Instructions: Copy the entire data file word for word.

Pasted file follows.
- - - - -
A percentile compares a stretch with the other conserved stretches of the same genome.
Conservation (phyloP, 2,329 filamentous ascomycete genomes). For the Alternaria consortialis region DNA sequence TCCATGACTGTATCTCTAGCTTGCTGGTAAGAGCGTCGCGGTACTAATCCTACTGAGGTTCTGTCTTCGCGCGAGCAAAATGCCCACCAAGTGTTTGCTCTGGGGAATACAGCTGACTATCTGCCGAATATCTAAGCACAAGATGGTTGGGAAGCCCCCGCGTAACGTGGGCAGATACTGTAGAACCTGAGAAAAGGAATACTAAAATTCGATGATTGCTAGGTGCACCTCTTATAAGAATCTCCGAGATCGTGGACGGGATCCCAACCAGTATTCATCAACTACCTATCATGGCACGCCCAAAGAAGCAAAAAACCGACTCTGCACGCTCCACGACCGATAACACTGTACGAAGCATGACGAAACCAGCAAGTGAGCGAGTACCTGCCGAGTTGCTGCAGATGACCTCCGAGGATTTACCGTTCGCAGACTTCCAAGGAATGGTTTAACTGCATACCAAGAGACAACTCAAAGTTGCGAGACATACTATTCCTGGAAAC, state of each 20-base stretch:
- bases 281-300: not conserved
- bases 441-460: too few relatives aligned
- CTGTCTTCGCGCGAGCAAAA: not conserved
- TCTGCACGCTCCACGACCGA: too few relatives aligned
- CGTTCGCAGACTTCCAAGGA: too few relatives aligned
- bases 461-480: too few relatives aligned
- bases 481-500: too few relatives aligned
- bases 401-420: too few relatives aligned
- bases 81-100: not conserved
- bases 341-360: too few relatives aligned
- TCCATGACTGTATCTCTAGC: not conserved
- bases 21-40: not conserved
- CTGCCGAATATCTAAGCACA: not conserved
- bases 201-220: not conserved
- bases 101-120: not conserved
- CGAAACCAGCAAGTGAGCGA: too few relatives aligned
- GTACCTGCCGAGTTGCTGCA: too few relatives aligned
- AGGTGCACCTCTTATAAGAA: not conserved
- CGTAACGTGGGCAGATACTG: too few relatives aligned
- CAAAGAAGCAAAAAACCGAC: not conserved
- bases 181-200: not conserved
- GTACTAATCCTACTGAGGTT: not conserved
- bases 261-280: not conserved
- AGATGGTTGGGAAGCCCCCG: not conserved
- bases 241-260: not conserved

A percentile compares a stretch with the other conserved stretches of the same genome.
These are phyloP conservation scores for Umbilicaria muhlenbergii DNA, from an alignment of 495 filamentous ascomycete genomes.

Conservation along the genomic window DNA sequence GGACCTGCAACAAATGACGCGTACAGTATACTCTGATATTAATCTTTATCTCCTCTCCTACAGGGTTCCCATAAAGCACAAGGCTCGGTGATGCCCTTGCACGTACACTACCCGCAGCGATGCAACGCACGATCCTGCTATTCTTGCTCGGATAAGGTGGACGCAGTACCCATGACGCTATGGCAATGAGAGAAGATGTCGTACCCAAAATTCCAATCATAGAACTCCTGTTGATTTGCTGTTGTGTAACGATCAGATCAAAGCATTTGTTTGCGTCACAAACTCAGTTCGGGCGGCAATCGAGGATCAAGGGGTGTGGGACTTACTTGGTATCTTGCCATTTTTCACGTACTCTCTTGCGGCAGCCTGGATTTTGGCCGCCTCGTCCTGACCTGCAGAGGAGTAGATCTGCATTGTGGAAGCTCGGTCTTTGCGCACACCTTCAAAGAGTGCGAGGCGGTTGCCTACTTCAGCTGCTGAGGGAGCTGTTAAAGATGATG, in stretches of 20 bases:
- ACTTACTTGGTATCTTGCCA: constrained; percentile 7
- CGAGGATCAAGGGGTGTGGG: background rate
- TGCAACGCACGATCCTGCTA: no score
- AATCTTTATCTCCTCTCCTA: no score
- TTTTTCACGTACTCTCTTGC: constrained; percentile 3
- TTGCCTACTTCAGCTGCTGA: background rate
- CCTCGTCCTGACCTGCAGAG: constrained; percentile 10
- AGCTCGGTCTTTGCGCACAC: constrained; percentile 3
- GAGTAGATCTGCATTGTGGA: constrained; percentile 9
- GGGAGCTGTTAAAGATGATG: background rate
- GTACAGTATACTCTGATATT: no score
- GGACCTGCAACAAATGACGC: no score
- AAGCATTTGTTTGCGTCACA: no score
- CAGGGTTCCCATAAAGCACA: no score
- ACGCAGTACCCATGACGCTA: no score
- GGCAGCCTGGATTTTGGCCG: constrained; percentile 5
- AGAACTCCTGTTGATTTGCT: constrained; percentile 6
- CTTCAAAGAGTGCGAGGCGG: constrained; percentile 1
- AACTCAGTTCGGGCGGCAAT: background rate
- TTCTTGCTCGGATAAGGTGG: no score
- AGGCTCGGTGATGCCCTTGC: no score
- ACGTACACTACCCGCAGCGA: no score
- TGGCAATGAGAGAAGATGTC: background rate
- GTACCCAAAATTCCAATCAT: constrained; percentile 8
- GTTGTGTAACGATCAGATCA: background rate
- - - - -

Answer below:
A percentile compares a stretch with the other conserved stretches of the same genome.
Conservation (phyloP, 2,329 filamentous ascomycete genomes). For the Alternaria consortialis region DNA sequence TCCATGACTGTATCTCTAGCTTGCTGGTAAGAGCGTCGCGGTACTAATCCTACTGAGGTTCTGTCTTCGCGCGAGCAAAATGCCCACCAAGTGTTTGCTCTGGGGAATACAGCTGACTATCTGCCGAATATCTAAGCACAAGATGGTTGGGAAGCCCCCGCGTAACGTGGGCAGATACTGTAGAACCTGAGAAAAGGAATACTAAAATTCGATGATTGCTAGGTGCACCTCTTATAAGAATCTCCGAGATCGTGGACGGGATCCCAACCAGTATTCATCAACTACCTATCATGGCACGCCCAAAGAAGCAAAAAACCGACTCTGCACGCTCCACGACCGATAACACTGTACGAAGCATGACGAAACCAGCAAGTGAGCGAGTACCTGCCGAGTTGCTGCAGATGACCTCCGAGGATTTACCGTTCGCAGACTTCCAAGGAATGGTTTAACTGCATACCAAGAGACAACTCAAAGTTGCGAGACATACTATTCCTGGAAAC, state of each 20-base stretch:
- bases 281-300: not conserved
- bases 441-460: too few relatives aligned
- CTGTCTTCGCGCGAGCAAAA: not conserved
- TCTGCACGCTCCACGACCGA: too few relatives aligned
- CGTTCGCAGACTTCCAAGGA: too few relatives aligned
- bases 461-480: too few relatives aligned
- bases 481-500: too few relatives aligned
- bases 401-420: too few relatives aligned
- bases 81-100: not conserved
- bases 341-360: too few relatives aligned
- TCCATGACTGTATCTCTAGC: not conserved
- bases 21-40: not conserved
- CTGCCGAATATCTAAGCACA: not conserved
- bases 201-220: not conserved
- bases 101-120: not conserved
- CGAAACCAGCAAGTGAGCGA: too few relatives aligned
- GTACCTGCCGAGTTGCTGCA: too few relatives aligned
- AGGTGCACCTCTTATAAGAA: not conserved
- CGTAACGTGGGCAGATACTG: too few relatives aligned
- CAAAGAAGCAAAAAACCGAC: not conserved
- bases 181-200: not conserved
- GTACTAATCCTACTGAGGTT: not conserved
- bases 261-280: not conserved
- AGATGGTTGGGAAGCCCCCG: not conserved
- bases 241-260: not conserved

A percentile compares a stretch with the other conserved stretches of the same genome.
These are phyloP conservation scores for Umbilicaria muhlenbergii DNA, from an alignment of 495 filamentous ascomycete genomes.

Conservation along the genomic window DNA sequence GGACCTGCAACAAATGACGCGTACAGTATACTCTGATATTAATCTTTATCTCCTCTCCTACAGGGTTCCCATAAAGCACAAGGCTCGGTGATGCCCTTGCACGTACACTACCCGCAGCGATGCAACGCACGATCCTGCTATTCTTGCTCGGATAAGGTGGACGCAGTACCCATGACGCTATGGCAATGAGAGAAGATGTCGTACCCAAAATTCCAATCATAGAACTCCTGTTGATTTGCTGTTGTGTAACGATCAGATCAAAGCATTTGTTTGCGTCACAAACTCAGTTCGGGCGGCAATCGAGGATCAAGGGGTGTGGGACTTACTTGGTATCTTGCCATTTTTCACGTACTCTCTTGCGGCAGCCTGGATTTTGGCCGCCTCGTCCTGACCTGCAGAGGAGTAGATCTGCATTGTGGAAGCTCGGTCTTTGCGCACACCTTCAAAGAGTGCGAGGCGGTTGCCTACTTCAGCTGCTGAGGGAGCTGTTAAAGATGATG, in stretches of 20 bases:
- ACTTACTTGGTATCTTGCCA: constrained; percentile 7
- CGAGGATCAAGGGGTGTGGG: background rate
- TGCAACGCACGATCCTGCTA: no score
- AATCTTTATCTCCTCTCCTA: no score
- TTTTTCACGTACTCTCTTGC: constrained; percentile 3
- TTGCCTACTTCAGCTGCTGA: background rate
- CCTCGTCCTGACCTGCAGAG: constrained; percentile 10
- AGCTCGGTCTTTGCGCACAC: constrained; percentile 3
- GAGTAGATCTGCATTGTGGA: constrained; percentile 9
- GGGAGCTGTTAAAGATGATG: background rate
- GTACAGTATACTCTGATATT: no score
- GGACCTGCAACAAATGACGC: no score
- AAGCATTTGTTTGCGTCACA: no score
- CAGGGTTCCCATAAAGCACA: no score
- ACGCAGTACCCATGACGCTA: no score
- GGCAGCCTGGATTTTGGCCG: constrained; percentile 5
- AGAACTCCTGTTGATTTGCT: constrained; percentile 6
- CTTCAAAGAGTGCGAGGCGG: constrained; percentile 1
- AACTCAGTTCGGGCGGCAAT: background rate
- TTCTTGCTCGGATAAGGTGG: no score
- AGGCTCGGTGATGCCCTTGC: no score
- ACGTACACTACCCGCAGCGA: no score
- TGGCAATGAGAGAAGATGTC: background rate
- GTACCCAAAATTCCAATCAT: constrained; percentile 8
- GTTGTGTAACGATCAGATCA: background rate